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Kinect 2 Remote 1.1


Kinect2Remote is a .Net project which connects to the new Kinect for Windows sensor, handles body and gesture messages, packages them and sends over the wire via to a RabbitMQ server, where they can be queried by an arbitrary number of receivers.

It was built initially to centralize data from multiple Kinect sensors into a single large interactive installation, but it has other uses, including:

  • Using Kinect data on devices where the Kinect SDK is not supported (such as OSX or Linux).
  • Displacing heavy GPU computation onto a separate computer. Kinect2 is GPU intensive, and you may want to free up this GPU power for your rendering, displacing any body data filtering and processing to a dedicated machine.
  • Displacing heavy CPU computation onto a separate computer. The Kinect2Remote includes a framework for writing body processors to pre-calculate body-related data, which can then be sent along with the body.
  • Since the client libraries are .Net 3.5, it can be used for sending Kinect data to an application where you don't have access to .Net 4.5.
  • Connecting more devices on a single application than the SDK currently allows.


This version of the remote has been tested against the final release of the Kinect 2 SDK. You will need to get the Kinect and Kinect Gesture Builder packages from NuGet.

It includes references two Microsoft-provided assemblies, AdaBoostTech.dll and RFRProgessTech.dll, which are included with the SDK. This means the solution won't build until you have added them, which will likely happen when you get the gesture builder DLLs from NuGet.

You'll need a RabbitMQ server.


The following libraries are included:

  • Arges.KinectRemote.Sensor: handles communication with the Kinect device.
  • Arges.KinectRemote.Data: types used to encapsulate the Kinect data.
  • Arges.KinectRemote.Transport: encapsulates the RabbitMQ transport functions.

It also includes three test applications:

  • Arges.KinectRemote.Transmitter: a console application which connects to the Kinect devices, encapsulates the body data, and sends it over the wire via RabbitMQ.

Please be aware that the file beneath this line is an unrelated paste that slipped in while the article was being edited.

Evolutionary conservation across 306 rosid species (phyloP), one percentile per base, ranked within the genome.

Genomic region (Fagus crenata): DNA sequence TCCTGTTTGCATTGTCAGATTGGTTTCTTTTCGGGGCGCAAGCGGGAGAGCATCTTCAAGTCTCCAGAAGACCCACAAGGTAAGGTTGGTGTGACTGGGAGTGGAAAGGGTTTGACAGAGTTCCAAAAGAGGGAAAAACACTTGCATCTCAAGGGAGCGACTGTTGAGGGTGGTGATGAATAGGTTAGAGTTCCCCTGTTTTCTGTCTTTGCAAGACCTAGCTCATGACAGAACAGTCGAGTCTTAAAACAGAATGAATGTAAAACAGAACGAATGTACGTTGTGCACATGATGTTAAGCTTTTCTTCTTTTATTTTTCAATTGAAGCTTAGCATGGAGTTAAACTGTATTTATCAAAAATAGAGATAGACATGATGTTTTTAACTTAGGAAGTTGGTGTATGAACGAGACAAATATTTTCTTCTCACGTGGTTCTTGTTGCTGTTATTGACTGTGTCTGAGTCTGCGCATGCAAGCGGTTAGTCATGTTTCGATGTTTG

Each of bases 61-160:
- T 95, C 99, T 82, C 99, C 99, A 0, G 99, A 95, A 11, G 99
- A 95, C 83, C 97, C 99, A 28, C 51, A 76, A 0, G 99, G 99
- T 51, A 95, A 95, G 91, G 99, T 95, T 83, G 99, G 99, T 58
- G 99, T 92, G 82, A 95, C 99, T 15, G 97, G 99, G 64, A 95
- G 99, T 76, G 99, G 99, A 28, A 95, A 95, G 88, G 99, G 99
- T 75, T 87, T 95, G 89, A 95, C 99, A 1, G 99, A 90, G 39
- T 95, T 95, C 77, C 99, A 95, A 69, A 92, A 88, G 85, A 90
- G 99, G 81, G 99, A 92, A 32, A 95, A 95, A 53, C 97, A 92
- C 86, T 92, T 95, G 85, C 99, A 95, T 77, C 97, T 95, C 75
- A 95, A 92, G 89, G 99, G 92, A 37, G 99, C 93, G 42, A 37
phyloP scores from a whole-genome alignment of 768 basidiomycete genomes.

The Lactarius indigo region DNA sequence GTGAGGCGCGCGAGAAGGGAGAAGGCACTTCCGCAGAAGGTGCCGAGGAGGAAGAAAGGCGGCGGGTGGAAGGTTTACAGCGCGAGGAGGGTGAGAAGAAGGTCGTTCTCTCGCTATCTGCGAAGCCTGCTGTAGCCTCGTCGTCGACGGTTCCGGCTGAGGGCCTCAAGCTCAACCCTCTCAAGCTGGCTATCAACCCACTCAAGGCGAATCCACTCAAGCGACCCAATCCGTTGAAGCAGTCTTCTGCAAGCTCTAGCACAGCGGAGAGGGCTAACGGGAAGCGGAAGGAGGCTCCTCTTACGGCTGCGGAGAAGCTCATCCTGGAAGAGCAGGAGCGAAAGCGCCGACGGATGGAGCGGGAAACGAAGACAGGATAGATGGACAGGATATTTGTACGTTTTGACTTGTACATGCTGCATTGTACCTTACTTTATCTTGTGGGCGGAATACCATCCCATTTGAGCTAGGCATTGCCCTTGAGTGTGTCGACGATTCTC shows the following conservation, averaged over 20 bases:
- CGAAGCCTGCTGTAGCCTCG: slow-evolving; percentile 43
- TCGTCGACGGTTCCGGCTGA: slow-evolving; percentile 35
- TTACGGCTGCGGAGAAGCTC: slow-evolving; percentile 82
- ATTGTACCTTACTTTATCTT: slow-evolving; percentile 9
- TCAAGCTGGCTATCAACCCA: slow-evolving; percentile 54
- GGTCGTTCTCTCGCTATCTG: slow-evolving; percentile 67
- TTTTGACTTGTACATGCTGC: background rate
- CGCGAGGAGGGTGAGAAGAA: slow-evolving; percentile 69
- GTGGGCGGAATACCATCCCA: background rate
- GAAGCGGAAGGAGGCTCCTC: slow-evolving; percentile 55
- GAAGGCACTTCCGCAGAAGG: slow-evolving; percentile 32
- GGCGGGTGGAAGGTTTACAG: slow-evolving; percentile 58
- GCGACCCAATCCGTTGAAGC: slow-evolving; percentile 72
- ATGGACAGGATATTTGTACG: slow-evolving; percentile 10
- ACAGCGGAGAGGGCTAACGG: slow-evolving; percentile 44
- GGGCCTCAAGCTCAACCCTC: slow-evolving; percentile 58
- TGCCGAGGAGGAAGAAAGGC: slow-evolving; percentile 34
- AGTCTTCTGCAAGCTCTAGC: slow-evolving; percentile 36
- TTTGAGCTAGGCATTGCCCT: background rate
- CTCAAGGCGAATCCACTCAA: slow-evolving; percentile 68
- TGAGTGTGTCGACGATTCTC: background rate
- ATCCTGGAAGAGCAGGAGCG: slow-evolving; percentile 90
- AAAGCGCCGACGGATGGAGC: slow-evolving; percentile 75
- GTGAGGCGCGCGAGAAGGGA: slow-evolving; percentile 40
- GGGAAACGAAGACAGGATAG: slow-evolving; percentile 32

• Arges.KinectRemote.TestBodyConsole: a test console application which receives Kinect body data and logs it.
  • Arges.KinectRemote.TestGestureConsole: a test console application which receives Kinect gesture data and logs it.

General notes

  • The producer and consumer need to be configured using the IP address of a RabbitMQ server, as well as an exchange name.
  • The exchange is created as a topic, meaning that all applications connecting to the same exchange will potentially receive the same data BUT can choose which remotes to subscribe to (default is all).
  • The sender id for binding to body data is {remoteName}.body, defaulting to *.body.
  • The sender id for binding to gesture data is {remoteName}.gesture, defaulting to *.gesture.
  • The producer will send all available body and gesture information for all connected sensors to the same exchange. The sensor ID is encoded on the information sent.
  • The current Dequeue method is a blocking call. Do not use it from an Update method on a Unity application, use DequeueNoWait instead.
  • Messages on the consumer queues have a TTL of 30ms, since we don't really care about outdated frames. We could expose this as a parameter, but I'm not complicating things right now.
  • KeepLastOnlyConsumer is a custom subclass of DefaultBasicConsumer which does not keep a queue, but instead stores only the last message received. We don’t care about a history of body data, just its last state.

Kinect2Remote and Unity

Using the Kinect 2 Remote with Unity? You'll need to build a custom RabbitMQ .Net client for now, since there are two issues with Unity and the official RabbitMQ .Net clients:

  • The Mono version Unity 4.5 includes will throw a SocketException on IPv6-enabled operating systems when attempting to connect to a IPv4 address. See this pull request for details.
  • Unity 4.6b17 crashes on my tests when attempting to use either of the final RabbitMQ .Net 3.3.5 clients - neither .Net 3.0 nor 2.0 work.


  • v1.1 removes BodyFlags, use the Tags collection.

Future extensions

Some possible extensions I’m considering are:

  • Being able to receive commands to turn on/off some features (such as the data that is being pre-calculated and sent over the wire).
  • Compressing and transmitting depth data.

(To be expanded)


Remote transmitter for Kinect 2 body and gesture data







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